Last weekend, two different Boeing models suffered damage with falling engine parts. A Boeing 777 of the US airline United Airlines with 241 people on board had to land in Denver unplanned. No one was injured when large pieces of debris hit, including right next to a house. </p><div> <p>Also on Saturday, a Boeing 747-400 lost metal parts on a cargo flight of the charter airline Longtail Aviation shortly after take-off from Maastricht. According to media reports, a woman was slightly injured and cars were damaged. <a href="https://www.de24.news/"><img class="alignnone size-medium" src="https://www.de24.news/a1/de24.png" alt="© www.de24.news" width="400" height="20" /></a> The machine broke off the flight to New York and landed in Liege. <a href="https://www.de24.news/"><img class="alignnone size-medium" src="https://www.de24.news/a1/de24.png" alt="© www.de24.news" width="400" height="20" /></a> The PW4000 engine from Pratt & Whitney is installed in both aircraft types.</p>
The Dutch air traffic control said on Monday that the investigation into the incident had only just begun. The European Aviation Authority, EASA, announced that it would request information on the causes of both cases in order to decide on further steps.
Boeing did not initially comment on the incident in the Netherlands. With a view to the 777, the aircraft manufacturer called on the airlines to take the model with the affected engines out of circulation for the time being. United Airlines announced that it will shut down its 24 affected active machines pending the investigation. United is the only American airline that uses the aircraft type. According to the US FAA, other operators are in Japan and South Korea. Boeing announced that 69 such machines were in use. Another 59 are already on the ground due to the corona crisis. For the US aircraft manufacturer, the problems are a setback after the previous problem model 737 MAX is soon allowed to fly again. After a series of crashes, the machines had to remain on the ground for more than a year.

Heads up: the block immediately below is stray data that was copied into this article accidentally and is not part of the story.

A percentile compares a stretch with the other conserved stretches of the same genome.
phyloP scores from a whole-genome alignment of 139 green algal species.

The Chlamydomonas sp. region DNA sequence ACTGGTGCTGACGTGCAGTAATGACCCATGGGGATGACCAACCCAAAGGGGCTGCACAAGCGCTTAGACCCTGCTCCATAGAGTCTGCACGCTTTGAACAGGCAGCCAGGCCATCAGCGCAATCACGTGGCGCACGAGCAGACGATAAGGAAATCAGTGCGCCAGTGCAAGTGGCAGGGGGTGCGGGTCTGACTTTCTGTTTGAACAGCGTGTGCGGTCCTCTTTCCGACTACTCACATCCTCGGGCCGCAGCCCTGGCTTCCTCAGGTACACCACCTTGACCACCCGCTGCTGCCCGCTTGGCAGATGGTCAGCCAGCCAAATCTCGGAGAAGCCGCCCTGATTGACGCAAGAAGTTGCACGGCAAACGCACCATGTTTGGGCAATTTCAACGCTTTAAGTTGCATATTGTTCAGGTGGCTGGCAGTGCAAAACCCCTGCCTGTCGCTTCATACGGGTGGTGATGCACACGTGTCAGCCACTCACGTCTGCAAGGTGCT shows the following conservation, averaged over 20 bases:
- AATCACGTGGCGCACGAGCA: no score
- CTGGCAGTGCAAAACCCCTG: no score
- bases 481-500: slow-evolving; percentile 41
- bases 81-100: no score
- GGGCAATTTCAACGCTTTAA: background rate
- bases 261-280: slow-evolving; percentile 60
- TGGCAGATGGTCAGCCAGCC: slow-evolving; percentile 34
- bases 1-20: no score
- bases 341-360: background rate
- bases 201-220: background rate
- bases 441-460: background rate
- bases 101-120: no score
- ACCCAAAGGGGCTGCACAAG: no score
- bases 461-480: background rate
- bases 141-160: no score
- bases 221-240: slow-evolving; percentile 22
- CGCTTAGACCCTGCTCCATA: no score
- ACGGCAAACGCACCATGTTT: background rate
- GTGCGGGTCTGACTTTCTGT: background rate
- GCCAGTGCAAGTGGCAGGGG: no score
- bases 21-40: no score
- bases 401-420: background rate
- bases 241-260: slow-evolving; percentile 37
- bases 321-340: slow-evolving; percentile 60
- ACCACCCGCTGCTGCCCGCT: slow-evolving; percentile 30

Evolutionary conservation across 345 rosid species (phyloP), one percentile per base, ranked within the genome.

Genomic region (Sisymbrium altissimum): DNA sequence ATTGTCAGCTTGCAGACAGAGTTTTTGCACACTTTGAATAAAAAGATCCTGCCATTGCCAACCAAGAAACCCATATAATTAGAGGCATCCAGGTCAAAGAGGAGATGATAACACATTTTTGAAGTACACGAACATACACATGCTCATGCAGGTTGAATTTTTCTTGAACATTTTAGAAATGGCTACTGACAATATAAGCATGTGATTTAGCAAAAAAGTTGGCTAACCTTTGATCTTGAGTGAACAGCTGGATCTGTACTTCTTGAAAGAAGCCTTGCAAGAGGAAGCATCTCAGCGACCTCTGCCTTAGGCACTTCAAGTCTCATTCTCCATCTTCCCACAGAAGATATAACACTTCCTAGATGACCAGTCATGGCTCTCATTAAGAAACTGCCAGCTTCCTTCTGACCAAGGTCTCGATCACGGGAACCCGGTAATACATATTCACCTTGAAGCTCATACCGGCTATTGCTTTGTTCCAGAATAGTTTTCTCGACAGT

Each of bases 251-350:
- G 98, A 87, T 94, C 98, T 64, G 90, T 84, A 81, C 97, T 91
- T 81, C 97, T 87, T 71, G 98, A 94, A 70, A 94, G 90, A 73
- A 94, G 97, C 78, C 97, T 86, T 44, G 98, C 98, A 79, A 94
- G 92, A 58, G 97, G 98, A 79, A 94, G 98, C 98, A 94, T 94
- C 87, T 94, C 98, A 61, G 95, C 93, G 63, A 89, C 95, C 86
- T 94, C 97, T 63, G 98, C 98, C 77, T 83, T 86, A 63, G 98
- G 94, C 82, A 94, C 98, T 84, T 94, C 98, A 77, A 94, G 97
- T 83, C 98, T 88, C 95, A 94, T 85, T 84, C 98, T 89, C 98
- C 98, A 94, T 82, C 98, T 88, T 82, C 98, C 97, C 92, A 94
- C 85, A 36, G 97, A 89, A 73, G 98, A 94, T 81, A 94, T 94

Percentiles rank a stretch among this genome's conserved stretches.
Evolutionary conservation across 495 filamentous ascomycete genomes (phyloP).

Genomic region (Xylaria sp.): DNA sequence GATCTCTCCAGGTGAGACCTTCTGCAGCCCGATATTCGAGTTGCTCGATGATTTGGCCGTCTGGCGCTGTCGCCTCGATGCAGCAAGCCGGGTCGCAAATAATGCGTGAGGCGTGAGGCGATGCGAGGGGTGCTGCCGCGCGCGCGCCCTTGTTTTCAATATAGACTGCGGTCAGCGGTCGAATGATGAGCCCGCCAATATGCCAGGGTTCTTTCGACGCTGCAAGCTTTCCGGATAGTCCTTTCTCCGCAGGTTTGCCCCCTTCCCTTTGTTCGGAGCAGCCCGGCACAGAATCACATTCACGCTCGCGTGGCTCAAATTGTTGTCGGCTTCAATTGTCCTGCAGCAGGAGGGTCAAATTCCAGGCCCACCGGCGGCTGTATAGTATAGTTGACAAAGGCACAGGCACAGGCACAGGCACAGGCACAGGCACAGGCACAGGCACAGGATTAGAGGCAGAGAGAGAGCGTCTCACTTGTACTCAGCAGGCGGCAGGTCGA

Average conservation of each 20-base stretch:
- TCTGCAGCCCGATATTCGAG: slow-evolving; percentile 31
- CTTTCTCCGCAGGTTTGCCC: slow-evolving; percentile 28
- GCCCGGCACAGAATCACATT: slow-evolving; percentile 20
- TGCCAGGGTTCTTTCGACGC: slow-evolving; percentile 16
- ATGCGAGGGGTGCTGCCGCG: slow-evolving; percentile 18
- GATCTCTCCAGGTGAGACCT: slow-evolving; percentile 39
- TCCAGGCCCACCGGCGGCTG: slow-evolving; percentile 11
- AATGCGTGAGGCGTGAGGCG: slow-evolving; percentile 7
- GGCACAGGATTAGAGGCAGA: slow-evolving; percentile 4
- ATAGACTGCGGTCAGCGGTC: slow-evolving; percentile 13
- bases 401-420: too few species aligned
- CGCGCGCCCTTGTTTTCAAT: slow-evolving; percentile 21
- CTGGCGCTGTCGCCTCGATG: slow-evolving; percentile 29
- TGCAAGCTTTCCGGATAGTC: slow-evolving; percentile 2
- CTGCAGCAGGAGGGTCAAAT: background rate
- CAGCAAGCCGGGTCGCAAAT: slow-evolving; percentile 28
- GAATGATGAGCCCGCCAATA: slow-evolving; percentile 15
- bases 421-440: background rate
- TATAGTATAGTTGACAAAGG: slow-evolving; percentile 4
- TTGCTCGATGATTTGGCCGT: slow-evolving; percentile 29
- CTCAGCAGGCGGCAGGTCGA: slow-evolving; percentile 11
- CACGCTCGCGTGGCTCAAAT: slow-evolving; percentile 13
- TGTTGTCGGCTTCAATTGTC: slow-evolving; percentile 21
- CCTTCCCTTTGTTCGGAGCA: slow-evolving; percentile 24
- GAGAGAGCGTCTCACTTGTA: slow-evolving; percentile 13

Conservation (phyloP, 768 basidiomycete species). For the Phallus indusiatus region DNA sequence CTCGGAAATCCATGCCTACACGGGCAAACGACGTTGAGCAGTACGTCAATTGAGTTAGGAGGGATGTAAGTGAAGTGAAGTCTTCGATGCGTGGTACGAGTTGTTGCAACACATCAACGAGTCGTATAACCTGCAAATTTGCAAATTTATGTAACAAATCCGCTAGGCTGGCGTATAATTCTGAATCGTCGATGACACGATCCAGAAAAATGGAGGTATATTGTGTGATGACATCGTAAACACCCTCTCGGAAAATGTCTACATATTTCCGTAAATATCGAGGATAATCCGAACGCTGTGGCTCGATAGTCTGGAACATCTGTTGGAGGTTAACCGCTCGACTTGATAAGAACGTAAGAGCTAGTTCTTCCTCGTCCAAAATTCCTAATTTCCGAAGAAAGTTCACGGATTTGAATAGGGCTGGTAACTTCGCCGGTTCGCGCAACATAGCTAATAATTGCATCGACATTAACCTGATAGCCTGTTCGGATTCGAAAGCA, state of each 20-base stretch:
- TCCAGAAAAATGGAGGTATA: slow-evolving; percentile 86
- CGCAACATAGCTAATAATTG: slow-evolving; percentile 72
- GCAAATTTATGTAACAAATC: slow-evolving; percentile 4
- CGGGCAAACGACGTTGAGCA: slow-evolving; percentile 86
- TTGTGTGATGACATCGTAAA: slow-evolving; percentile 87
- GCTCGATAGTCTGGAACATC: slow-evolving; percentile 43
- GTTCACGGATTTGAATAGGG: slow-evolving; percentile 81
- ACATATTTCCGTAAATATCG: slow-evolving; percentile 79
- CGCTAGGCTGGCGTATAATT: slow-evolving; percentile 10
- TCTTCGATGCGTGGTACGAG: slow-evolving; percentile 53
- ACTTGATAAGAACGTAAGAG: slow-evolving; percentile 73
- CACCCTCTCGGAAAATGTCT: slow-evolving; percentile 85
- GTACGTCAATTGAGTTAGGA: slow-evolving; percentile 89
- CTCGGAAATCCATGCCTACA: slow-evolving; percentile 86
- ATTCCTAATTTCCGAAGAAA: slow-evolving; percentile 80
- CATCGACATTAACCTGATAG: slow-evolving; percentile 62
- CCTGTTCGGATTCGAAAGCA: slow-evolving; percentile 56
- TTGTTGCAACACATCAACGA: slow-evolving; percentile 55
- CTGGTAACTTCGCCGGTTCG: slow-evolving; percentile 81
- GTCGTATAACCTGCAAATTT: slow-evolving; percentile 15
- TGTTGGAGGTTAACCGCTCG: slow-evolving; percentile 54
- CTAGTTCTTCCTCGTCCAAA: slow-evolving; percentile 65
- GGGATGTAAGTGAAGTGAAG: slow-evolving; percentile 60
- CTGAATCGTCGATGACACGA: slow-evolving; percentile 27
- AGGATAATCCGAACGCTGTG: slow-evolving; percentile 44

The US air traffic control authority (FAA) immediately announced a review of the airworthiness of all Boeing 777s with PW4000 engines. A first check of the engine failure shows “that the inspection intervals for the hollow fan blades should be increased, which are unique to this engine model and are only installed on the 777,” explained FAA boss Steve Dickson. Two fan blades were broken and panels had come loose. The affected jets 777-200 and 777-300 are older models that have already been withdrawn from many airlines. The Japanese Ministry of Transport ordered the companies Japan Airlines (JAL) and the Lufthansa partner airline ANA to decommission their 13 and 19 aircraft, respectively. At the beginning of December, according to the ministry, a 777 from JAL had to turn back due to problems with the left engine. In this case, too, the fan blades were broken.
The supervisory authority in South Korea was waiting for a recommendation from the FAA. However, Korean Air Lines said its six planes currently in use remained on the ground, and ten more have already been temporarily shut down. Asiana Airlines has nine planes and has stated that it will still discuss the consequences with Boeing and the authorities. Of the more than 1,600 Boeing 777s built to date, less than ten percent are equipped with the affected engine type. The Lufthansa Group, to which the Austrian AUA belongs, also has 777 planes. As “Aerotelegraph” reported, none of them are equipped with the affected PW engines.